Examples of pertinent policies a company may implement and incorporate into its employee handbook to instruct employees of the company's position with respect to its business equipment, electronic and/or telephonic monitoring and confidential information are found at Appendix 4. Such policies notify employees that they do not have a great expectation of privacy in the workplace. See Appendix 5 for sample company policies.

CONCLUSION • Although there are no guarantees that trade secrets won't be revealed, there are steps the employer can take to make it less likely to happen. Monitoring the equipment and having communications policies in place will put employees on notice that the employer is serious about protecting its proprietary information. Additionally, these policies will help to position the employer to vindicate its rights in the event of unauthorized disclosure.


Michael J. Killeen, Employment in Washington (4th ed. 1998 & Supp. 2001).

Robert Ellis Smith, Compilation of State & Federal Privacy Laws (1992).

Donald W. Schroeder, The Information Superhighway: Avoiding Workplace Nightmares, 45 B.B.J. 8 (2001).

Teresa Cheek, Privacy in the Workplace, 18 Delaware Lawyer 27 (Summer 2000).

Paul F. Gerhart, Employee Privacy Rights in the United States, 17 Comp. Lab. L. 175 (1995).

Kenneth A. Jenero & Lynne D. Mapes-Riordan, Electronic Monitoring of Employees and the Elusive "Right to Privacy," 18 Employee Rel. L.J. 71 (1992).

Eric J. Sinrod, E-Legal: Electronic Monitoring of Employees by Employers, (2001).

Alexander I. Rodriguez, Comment: All Bark, No Byte: Employee E-Mail Privacy Rights in the Private Sector Workplace, 47 Emory L.J. 1439 (1998).

Winn Carter and Richard T. Stillwell, Artificial Intelligence: (N) The Knowledge Your Competitors Gain From the Trade Secrets Disclosed by your Former Employees (2002).


Privacy Rights: State Constitutions

Alaska: "The right of the people to privacy is recognized and shall not be infringed upon."

Arizona: "No person shall be disturbed in his private affairs, or his home invaded, without authority of law."

California: "All people are by nature free and independent and have inalienable rights. Among these are enjoying and defending life and liberty, acquiring safety, happiness, and privacy."

Florida: "Every natural person has the right to be free from governmental intrusion into his private life except as otherwise provided herein."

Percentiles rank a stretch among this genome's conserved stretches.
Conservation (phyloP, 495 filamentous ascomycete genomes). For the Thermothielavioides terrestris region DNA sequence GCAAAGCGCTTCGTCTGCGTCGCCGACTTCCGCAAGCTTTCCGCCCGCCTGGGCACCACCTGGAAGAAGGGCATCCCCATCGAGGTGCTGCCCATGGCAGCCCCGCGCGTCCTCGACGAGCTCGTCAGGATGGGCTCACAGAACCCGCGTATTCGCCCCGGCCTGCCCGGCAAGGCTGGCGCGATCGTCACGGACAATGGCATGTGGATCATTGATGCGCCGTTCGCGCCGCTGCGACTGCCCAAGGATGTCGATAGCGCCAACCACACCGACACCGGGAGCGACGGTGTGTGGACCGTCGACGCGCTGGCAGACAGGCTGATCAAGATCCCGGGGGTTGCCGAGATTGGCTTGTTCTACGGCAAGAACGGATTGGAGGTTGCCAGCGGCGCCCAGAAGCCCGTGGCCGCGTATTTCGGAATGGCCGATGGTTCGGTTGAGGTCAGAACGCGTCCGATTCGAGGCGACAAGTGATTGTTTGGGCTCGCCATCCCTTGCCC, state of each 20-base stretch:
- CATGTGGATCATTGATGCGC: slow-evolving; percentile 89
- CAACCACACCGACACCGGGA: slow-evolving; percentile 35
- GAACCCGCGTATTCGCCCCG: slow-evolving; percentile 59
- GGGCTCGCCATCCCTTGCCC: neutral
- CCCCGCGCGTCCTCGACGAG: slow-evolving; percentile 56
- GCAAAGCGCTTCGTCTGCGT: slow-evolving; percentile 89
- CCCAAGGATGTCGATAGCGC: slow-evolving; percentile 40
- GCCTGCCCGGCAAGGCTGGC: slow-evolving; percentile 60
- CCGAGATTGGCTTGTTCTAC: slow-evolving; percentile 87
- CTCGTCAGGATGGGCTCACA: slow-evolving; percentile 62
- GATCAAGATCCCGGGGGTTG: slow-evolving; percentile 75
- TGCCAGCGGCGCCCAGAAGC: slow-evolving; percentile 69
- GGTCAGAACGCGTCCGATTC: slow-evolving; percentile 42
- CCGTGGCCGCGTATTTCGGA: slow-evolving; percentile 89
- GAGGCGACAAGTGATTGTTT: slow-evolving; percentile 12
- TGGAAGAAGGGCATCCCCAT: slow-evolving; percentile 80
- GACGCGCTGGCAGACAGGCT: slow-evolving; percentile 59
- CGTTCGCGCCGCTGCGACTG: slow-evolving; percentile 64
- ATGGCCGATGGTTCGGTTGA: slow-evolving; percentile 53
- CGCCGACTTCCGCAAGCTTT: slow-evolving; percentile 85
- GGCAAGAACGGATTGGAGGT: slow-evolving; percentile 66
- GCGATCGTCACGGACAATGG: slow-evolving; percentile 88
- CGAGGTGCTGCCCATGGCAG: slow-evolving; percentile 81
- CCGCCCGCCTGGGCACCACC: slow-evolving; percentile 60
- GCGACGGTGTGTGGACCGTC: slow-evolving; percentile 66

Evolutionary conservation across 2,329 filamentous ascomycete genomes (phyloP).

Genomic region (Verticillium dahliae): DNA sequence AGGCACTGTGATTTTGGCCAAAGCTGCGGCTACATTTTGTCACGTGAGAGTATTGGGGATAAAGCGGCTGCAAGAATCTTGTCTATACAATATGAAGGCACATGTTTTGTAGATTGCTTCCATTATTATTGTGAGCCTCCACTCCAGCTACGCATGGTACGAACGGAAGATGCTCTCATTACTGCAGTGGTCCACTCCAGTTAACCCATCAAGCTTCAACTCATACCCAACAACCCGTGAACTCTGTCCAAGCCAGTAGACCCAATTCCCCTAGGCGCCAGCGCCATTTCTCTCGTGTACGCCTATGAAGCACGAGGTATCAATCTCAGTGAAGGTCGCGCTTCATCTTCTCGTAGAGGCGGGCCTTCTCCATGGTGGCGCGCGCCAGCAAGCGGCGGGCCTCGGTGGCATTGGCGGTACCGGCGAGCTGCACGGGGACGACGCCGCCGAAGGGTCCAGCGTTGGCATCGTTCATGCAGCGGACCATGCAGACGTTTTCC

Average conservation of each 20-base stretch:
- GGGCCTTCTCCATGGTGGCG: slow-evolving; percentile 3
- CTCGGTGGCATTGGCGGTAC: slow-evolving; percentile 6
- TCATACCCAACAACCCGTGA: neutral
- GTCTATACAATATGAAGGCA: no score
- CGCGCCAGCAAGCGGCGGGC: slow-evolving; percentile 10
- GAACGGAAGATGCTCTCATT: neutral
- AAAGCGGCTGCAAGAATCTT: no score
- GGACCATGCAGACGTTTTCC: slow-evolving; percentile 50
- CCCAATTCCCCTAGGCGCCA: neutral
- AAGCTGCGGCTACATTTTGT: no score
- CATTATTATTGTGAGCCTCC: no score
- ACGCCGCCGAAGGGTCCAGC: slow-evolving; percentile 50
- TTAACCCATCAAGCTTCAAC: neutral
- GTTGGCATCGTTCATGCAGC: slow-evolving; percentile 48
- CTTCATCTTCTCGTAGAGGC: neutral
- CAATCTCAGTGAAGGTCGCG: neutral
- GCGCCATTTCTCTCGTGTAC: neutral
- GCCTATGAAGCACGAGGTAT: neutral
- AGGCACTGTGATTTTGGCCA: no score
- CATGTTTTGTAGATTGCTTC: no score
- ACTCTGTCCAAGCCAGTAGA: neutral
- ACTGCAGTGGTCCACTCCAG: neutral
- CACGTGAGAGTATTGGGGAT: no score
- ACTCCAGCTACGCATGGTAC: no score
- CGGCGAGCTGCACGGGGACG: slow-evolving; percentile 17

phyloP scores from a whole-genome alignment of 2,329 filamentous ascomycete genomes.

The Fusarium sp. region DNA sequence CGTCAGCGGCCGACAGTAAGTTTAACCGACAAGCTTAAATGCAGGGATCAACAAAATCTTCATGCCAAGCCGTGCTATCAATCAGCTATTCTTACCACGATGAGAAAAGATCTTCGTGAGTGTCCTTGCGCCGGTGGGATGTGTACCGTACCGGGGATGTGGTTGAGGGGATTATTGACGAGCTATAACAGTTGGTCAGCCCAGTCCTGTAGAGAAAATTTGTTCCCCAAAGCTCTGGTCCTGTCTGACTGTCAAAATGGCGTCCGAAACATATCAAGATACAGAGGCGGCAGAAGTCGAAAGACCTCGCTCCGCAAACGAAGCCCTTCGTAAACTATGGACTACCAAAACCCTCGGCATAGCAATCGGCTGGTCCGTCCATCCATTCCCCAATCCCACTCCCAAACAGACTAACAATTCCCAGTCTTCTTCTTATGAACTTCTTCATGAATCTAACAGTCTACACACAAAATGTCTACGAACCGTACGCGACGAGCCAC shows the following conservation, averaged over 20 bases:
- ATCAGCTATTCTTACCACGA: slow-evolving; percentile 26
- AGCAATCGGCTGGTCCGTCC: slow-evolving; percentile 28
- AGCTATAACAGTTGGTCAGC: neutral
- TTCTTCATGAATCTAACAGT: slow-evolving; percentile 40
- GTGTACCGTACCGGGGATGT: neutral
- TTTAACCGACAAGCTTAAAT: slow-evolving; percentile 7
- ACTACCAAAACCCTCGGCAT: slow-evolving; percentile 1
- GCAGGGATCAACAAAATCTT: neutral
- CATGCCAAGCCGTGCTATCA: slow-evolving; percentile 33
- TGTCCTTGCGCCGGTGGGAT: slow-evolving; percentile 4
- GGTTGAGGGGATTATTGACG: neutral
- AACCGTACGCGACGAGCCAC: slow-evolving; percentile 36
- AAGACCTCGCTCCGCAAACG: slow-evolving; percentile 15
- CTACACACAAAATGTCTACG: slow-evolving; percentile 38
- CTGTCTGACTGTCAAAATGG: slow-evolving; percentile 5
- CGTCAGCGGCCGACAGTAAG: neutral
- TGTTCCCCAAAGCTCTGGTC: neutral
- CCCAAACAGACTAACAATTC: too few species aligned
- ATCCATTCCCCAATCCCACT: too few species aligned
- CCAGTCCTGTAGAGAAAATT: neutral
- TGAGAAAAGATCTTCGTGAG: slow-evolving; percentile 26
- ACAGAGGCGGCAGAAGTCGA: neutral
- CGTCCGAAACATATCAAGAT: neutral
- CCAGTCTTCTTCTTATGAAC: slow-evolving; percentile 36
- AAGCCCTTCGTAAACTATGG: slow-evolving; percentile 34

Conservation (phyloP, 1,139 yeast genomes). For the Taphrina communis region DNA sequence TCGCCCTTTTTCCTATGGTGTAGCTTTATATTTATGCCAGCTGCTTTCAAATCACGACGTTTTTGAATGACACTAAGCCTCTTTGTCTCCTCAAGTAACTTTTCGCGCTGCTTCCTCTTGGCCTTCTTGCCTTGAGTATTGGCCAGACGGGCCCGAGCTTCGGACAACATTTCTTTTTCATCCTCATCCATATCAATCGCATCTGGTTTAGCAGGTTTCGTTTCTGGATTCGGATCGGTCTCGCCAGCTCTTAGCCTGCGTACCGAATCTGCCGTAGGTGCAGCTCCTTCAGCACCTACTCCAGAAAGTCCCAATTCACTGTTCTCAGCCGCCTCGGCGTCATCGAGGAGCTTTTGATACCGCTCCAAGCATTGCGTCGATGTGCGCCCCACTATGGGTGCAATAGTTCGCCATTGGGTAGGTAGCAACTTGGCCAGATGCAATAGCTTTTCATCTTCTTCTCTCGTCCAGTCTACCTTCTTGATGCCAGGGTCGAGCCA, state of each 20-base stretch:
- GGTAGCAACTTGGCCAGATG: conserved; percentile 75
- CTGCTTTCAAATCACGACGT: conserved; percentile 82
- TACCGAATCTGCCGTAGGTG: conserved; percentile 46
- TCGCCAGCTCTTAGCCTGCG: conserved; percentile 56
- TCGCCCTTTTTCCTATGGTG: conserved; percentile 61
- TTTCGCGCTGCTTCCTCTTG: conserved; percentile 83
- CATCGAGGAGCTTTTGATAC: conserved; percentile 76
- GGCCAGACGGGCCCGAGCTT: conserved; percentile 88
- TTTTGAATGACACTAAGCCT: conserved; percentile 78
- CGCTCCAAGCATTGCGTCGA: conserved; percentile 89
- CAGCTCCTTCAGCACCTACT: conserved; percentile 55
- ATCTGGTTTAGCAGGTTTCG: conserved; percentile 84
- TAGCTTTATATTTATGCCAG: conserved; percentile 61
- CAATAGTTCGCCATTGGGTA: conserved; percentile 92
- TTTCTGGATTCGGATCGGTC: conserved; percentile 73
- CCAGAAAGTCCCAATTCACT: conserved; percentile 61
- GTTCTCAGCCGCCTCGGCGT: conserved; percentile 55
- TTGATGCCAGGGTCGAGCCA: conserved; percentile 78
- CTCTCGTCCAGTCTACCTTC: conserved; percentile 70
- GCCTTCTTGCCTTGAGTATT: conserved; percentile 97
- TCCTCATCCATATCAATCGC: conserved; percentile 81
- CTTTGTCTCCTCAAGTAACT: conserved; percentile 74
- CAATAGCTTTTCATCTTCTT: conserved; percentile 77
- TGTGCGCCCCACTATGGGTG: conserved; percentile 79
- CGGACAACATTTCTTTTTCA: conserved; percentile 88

Hawaii: "The right of the people to privacy is recognized and shall not be infringed without the showing of a compelling state interest. The legislature shall take affirmative steps to implement this right."

Illinois: "The people shall have the right to be secure in their persons, houses, papers and other possessions against unreasonable searches, seizures, invasions of privacy or interceptions of communications by eavesdropping devices or other means."

Louisiana: "Every person shall be secure in his person, property, communications, houses, papers, and effects against unreasonable searches, seizures, or invasions of privacy."

Montana: "The right of individual privacy is essential to the well-being of a free society and shall not be infringed without the showing of a compelling state interest."

South Carolina: "The right of the people to be secure in their persons, houses, papers, and effects against unreasonable searches and seizures and unreasonable invasions of privacy shall not be violated. ..."

Washington: "No person shall be disturbed in his private affairs, or his home invaded, without authority of law."


State Electronic Monitoring Statutes Broader than ECPA: Prior Consent by Both Parties

• Conn. Gen. Stat. Ann. §53a-187

• Cal. Pen. Code §§631, 637

• 11 Del. C. §2402

• Fla. Stat. Ann. §934.03

• Haw. Rev. Stat. §711-1111

• 720 ILCS 5/14-1

• La. Rev. Stat. Ann. 15-1303, 14-322

• Md. Cts. & Jud. Proc. Code Ann. §10-402

• Mass. Gen. L. Ann. 272-99

• Mont. Code Ann. §45-8-213

• N.H. Rev. Stat. Ann. §570-A:1

• 18 Pa. Cons. Stat. Ann. §5701

• RCWA9.73.030


State Electronic Monitoring Statutes: Prior Consent and Business Use Exceptions

• Ariz. Rev. Stat. Ann. §13-3012

• Colo. Rev. Stat. §18-9-305

• 11 Del. C. §1336

• Fla. Stat. Ann. §934.03

• Ga. Code Ann. §16-11-66

• Haw. Rev. Stat. §803-42

• Idaho Code 18-6702; 18-6720

• 70 ILCS 5/14-3

• Iowa Code Ann. 8082.B

• Kan. Stat. Ann. 21-4001; 22-2514

• La. Rev. Stat. Ann. 15:1303

• Md. Cts. & Jud. Proc. Code Ann. §10-402

• Minn. Stat. Ann. 626A.02

• Miss. Code Ann. 41-29-531

• Mo. Ann. Stat. 542.402

• Neb. Rev. Stat. 86-702

• Nev. Rev. Stat. Ann. §200.620

• N.H. Rev. Stat. Ann. 570-A-B

• N.J. Rev. Stat. 2A:156A-4

• N.M. Stat. Ann. 30-12-1

• N.Y. Crim. Proc. Law §700.05

• N.D. Cent. Code §12.1-15-02

• Ohio Rev. Code Ann. 2933.52

• Okla. Stat. Ann. §13-176.4

• Or. Rev. Stat. 165.543

• 18 Pa. C. S. §5704

• R.I. Gen. Laws. 11-35-21

• S.D. Codified Laws Ann. §23A-35A-1

• Tex. Penal Code 16.02

• Utah Code Ann. 77-23a-4

• Va. Code Ann. 19.2-62

• W. Va. Code 62-1D-3

• Wis. Stat. 968.31

• Wyo. Stat. Ann. 7-3-702


Practical Considerations To Protect Trade Secrets

The general rule is that the employer should make sure that its confidential information is accessible only to those with a "need to know" it. To do this, an employer should do the following.

  1. Have employees sign employment contracts (even if the employees remain "at-will").
    1. Include a nondisclosure agreement to protect the employer's trade secrets.
    2. Consider including a covenant not to compete (if included remember to add promises by the employer to act as separate consideration for an "otherwise enforceable agreement).
    3. Consider a non-solicitation covenant.
    4. Consider a non-recruitment covenant.
    5. Include a covenant that the employee promises to return all trade secret and confidential information at the end of the employment.
  2. Limit access to trade secrets to only those employees who "need to know" the trade secrets, and maintain detailed records of who has access to the trade secrets and when they have access to such information.
  3. Use computer security measures to protect electronic confidential information.
    1. Implement restrictive security codes and passwords.
    2. Limit remote access to information stored in computer files.
    3. Consider installing auto-callback functions.